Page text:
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7.2.3 Section 75(1) - Opposition to an Extension of Term of a Pharmaceutical Patent

Date Published

Note: This information applies on and after 15 April 2013.


Under section 75 of the Patents Act 1990, the Minister or any other person may oppose the grant of an extension of the term of a standard patent. The opposition may only be on the ground that one or more of the requirements of sections 70 and 71 are not satisfied in relation to the application for an extension of term.

An opposition to an extension of term of the patent is generally filed by a person (the “opponent”) who would be in some way affected by the grant. The opposition process provides the opponent with the opportunity to make out a case to persuade the Commissioner that the term of the patent should not be extended.

Since the only grounds for opposition are that the application for extension of the patent (section 70) and the form and timing of the application (section 71) have not met the requirements of the Act, patentability issues such as novelty, inventive step, manner of manufacture and utility cannot be brought into the opposition.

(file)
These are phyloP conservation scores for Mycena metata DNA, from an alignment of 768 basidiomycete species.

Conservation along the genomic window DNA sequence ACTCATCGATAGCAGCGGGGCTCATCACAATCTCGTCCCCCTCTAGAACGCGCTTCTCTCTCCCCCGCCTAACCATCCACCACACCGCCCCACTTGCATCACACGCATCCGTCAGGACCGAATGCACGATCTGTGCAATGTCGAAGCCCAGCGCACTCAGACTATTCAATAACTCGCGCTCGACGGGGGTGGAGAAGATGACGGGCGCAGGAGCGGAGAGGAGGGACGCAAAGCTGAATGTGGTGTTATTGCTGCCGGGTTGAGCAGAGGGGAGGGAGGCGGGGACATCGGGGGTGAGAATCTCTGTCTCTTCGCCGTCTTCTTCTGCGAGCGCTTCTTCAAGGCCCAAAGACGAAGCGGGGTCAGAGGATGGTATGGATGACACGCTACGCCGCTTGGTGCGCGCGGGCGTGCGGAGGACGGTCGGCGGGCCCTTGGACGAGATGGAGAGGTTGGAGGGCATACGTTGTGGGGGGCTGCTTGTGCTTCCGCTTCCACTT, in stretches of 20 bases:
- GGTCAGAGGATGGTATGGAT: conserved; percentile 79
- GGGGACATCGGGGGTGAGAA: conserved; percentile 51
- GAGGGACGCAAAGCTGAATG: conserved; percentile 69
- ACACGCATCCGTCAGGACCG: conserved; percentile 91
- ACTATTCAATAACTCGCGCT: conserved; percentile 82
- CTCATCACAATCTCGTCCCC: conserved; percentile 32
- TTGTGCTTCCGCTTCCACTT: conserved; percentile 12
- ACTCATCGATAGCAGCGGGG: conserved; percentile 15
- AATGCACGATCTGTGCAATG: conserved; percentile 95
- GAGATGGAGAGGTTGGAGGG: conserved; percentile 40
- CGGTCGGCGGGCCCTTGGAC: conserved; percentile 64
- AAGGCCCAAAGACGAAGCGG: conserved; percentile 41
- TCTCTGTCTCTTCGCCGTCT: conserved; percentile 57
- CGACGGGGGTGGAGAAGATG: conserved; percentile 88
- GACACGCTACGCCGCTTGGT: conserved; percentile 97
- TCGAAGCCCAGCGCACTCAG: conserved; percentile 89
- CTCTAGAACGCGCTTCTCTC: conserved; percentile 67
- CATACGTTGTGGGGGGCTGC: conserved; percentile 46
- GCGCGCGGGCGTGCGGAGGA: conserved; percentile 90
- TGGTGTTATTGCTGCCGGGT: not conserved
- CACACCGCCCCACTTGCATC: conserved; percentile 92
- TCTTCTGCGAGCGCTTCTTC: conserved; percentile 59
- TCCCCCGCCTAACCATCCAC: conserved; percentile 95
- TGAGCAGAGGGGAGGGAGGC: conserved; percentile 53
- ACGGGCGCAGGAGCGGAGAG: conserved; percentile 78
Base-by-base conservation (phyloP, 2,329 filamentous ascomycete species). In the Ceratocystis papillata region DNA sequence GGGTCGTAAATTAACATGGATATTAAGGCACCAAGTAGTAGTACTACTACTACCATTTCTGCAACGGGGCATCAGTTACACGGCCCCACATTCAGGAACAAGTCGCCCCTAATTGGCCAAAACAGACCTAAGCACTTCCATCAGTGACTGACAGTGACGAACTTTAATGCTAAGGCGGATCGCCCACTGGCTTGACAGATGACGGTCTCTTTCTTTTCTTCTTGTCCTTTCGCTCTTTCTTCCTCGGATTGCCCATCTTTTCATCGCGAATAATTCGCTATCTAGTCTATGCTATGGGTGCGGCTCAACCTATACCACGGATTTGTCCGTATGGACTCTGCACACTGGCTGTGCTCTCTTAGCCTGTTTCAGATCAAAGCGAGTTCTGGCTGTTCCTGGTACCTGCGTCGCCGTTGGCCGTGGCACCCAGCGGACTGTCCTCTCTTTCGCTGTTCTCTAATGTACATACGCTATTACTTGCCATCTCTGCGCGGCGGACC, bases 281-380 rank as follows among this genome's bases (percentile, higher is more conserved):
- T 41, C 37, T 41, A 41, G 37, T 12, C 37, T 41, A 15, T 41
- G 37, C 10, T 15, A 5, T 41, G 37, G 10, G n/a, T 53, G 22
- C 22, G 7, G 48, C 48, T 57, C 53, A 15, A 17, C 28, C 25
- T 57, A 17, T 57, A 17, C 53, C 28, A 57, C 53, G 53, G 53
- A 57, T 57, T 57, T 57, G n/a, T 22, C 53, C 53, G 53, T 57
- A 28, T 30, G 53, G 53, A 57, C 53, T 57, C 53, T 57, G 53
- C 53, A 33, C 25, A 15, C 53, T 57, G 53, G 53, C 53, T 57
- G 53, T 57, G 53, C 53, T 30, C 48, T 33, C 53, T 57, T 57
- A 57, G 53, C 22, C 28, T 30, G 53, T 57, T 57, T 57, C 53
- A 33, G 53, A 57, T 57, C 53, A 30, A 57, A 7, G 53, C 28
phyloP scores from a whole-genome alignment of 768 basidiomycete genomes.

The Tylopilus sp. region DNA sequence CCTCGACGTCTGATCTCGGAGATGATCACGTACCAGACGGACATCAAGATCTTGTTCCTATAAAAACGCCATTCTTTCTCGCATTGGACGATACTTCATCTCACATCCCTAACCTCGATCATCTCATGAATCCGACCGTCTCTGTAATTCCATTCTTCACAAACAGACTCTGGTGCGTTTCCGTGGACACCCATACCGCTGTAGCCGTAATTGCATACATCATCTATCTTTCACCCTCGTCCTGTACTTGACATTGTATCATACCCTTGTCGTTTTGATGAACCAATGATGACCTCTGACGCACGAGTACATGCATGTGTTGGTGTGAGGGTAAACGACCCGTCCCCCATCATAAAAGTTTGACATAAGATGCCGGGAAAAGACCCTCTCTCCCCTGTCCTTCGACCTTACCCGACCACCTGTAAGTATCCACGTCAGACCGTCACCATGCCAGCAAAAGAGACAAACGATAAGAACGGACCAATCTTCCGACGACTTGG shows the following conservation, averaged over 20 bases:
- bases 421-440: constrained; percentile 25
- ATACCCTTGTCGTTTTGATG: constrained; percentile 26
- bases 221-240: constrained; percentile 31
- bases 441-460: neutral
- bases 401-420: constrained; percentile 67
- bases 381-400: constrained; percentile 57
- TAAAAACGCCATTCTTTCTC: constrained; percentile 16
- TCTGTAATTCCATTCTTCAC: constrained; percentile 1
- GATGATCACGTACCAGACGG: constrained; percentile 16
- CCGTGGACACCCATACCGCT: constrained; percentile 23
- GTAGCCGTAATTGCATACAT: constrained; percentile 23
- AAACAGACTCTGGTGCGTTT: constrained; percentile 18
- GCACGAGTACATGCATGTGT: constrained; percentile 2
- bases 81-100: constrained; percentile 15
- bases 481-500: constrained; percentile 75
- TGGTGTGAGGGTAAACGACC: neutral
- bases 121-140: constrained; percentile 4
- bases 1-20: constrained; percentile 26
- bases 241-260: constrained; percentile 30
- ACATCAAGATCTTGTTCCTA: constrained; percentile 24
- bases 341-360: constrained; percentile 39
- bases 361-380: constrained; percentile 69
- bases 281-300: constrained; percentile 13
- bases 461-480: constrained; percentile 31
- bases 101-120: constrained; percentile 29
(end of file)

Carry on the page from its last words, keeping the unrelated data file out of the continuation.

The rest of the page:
An opposition under section 75(1) commences when a person files a notice of opposition in the approved form within the period allowed by the regulations, and pays the appropriate fee.  Subsequently, the opponent files a statement of grounds and particulars, setting out the grounds upon which the extension of term is opposed, and the facts and circumstances supporting the grounds.  Both parties are provided with periods for filing evidence to establish their respective cases, after which the Commissioner will hear and decide the matter.  

The procedures involved in this process are explained more fully in the following sections.

Amended Reasons

Amended Reason Date Amended
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